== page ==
SAN FRANCISCO — Google's upgrades to its Pixel smartphones and other gadgets are its latest steps toward turning its digital services into your backup brain.
The products the company unveiled on Wednesday are packed with artificial intelligence that Google has accumulated from those very same services. The company's widely used search engine, Gmail, maps, Chrome web browser and other services have yielded a fountain of data the company has used to smarten up its software and gadgets.
Over the past year, Google has been transplanting that knowledge into its Pixel line of phones, internet-connected speakers and, as of Wednesday, a new type of laptop and a small, hands-free camera that automatically learns when to snap pictures or record video of candid moments.
"All that hardware is just housing, and that isn't as interesting as what's inside the house," said Gartner analyst Tuong Nguyen. "The hardware is just a way for Google to show people the best way to experience its services."
THE HARDWARE TROJAN HORSE
Google recently signaled a long-term commitment to its own phones by spending $1.1 billion to bring on board 2,000 HTC engineers specializing in mobile devices — and to acquire some related technology, too.
Although sleekly designed, Google's Pixel phones and Home speakers aren't breakthroughs in themselves. In many respects, Google is simply copying or offering slight variations on devices made by Apple and Amazon that have been bigger hits so far.
But Google believes its services, particularly those driven by AI, can give it an edge over its rivals. If its devices catch on, they'll then generate additional data that Google can use to further refine its AI systems.
Already part of Google's smartphones and speakers, the assistant will soon also be featured in the new Pixelbook laptop and in new wireless headphones called Pixel Buds. It will be easier to summon in the next generation of Pixel phones; a new feature lets you squeeze the side of the device to ask a question.
Google's emphasis on its assistant is part of a battle with Apple's Siri and Amazon's Alexa to prove which is the most intelligent and efficient aide — one that might, one day, become a trusted companion.
The second generation of Google's Pixel phones unveiled Wednesday feature larger, brighter screens that take up more of the device's front, changes that Apple is also making with its iPhone X scheduled to be released next month.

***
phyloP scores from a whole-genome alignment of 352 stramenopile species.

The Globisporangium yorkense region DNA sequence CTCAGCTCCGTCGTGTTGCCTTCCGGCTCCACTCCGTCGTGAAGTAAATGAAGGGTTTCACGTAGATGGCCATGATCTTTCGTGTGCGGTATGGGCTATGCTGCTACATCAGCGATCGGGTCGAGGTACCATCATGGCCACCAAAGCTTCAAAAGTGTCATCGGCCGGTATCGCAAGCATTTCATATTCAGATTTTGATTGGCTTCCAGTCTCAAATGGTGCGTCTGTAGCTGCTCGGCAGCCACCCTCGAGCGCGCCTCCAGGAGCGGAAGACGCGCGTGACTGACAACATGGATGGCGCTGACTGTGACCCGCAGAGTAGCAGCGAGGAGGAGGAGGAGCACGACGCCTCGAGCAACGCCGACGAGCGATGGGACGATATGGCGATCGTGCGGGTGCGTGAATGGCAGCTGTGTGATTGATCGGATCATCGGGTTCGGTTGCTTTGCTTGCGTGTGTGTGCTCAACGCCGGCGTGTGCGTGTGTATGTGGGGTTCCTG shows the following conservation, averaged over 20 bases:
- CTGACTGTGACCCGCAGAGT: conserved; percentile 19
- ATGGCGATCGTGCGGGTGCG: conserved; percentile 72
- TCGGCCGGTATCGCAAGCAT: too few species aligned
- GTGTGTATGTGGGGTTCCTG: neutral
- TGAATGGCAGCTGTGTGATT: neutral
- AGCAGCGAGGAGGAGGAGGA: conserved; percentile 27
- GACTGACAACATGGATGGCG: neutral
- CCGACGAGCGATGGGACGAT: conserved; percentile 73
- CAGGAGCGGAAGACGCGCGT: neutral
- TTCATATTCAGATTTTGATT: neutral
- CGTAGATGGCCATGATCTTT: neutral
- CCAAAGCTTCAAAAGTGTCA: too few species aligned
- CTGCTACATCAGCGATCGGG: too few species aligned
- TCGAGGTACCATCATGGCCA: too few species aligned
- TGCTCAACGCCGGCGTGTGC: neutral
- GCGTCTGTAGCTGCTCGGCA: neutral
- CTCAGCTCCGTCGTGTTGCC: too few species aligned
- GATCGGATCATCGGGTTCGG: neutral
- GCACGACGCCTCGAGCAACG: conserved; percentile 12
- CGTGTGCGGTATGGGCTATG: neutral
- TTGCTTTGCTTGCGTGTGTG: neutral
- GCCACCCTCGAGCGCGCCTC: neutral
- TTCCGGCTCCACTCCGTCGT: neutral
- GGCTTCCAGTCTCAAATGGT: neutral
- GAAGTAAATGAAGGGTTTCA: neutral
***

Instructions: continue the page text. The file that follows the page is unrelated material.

Both the 6-inch Pixel XL and the 5-inch Pixel will also do away with the headphone jack, something Apple did with the iPhone 7 last year.
Google also souped up the already highly rated camera on the Pixel, boasting that it will take even better photos than the iPhone.
The Pixel 2 and Pixel XL 2 are adding a new mode for taking portraits, another popular feature on the iPhone 7 and recently released iPhone 8. But instead of relying on two cameras to take better portraits, Google is using AI software that adjusts photos automatically to enhance close-ups and blur backgrounds.
The smaller Pixel will sell for almost $650, $50 less than the iPhone 8. The Pixel XL will sell for almost $850, or $50 more than the iPhone 8 Plus. Prices for the iPhone X, by comparison, start at $1,000.
Google also announced wireless headphones, called Pixel Buds. In addition to relaying audio from the phone, the headphones can also translate spoken language in real time, working with translation software built into the new Pixels. The feature also will be coming to last year's Pixel models in an update.
Another new photo feature, called Lens, will automatically display information about a landmark or piece of art in a picture. This will also be added to last year's Pixel models as Google tries to build brand loyalty.
The company, a subsidiary of Alphabet Inc., still has a long way to go before making a significant dent in the market. In the past year, Google sold just 2.8 million Pixel phones, accounting for less than 1 percent of the worldwide market, according to the research firm International Data Corp.
Most of the Pixel buyers so far have been "fanboys and fangirls who understand and appreciate what Google brings to the table with Android, and voraciously take advantage of every new feature," said IDC analyst Ramon Llamas.
The Google Home Mini unveiled Wednesday is a button-sized speaker covered in fabric. It includes the same features featured in a cylindrical speaker that Google rolled out last year in response to Amazon's Echo.
The Mini will cost almost $50, roughly the small price as Amazon's smaller speaker, the Echo Dot. The standard Google Home speaker costs almost $130. Last week, Amazon announced the next generation of its Echo speaker, coming out in time for the holiday shopping season, will cost just $100, a price that Google decided not to match.
The Google Home Max is a rectangular speaker with superior acoustics for playing music, mimicking Apple's HomePod. Google is selling the Home Max for almost $400, about $50 more than the HomePod. Both speakers are due to hit stores in December.
In a surprise move, Google is introducing a hands-free camera that will automatically take photos and video for people looking to catch candid moments of their family, friends and pet.
The small, square device, called Google Clips, can capture images of everything within its range of view. It will rely on AI to decide what and who is important to its users so it knows the best times to snap a photo or record video.
Google is promising that privacy controls built into Clips will give the camera's users complete control over the images they want to transfer to another device or to share with someone else.
Clips will sell for almost $250 and will be available in stores in December.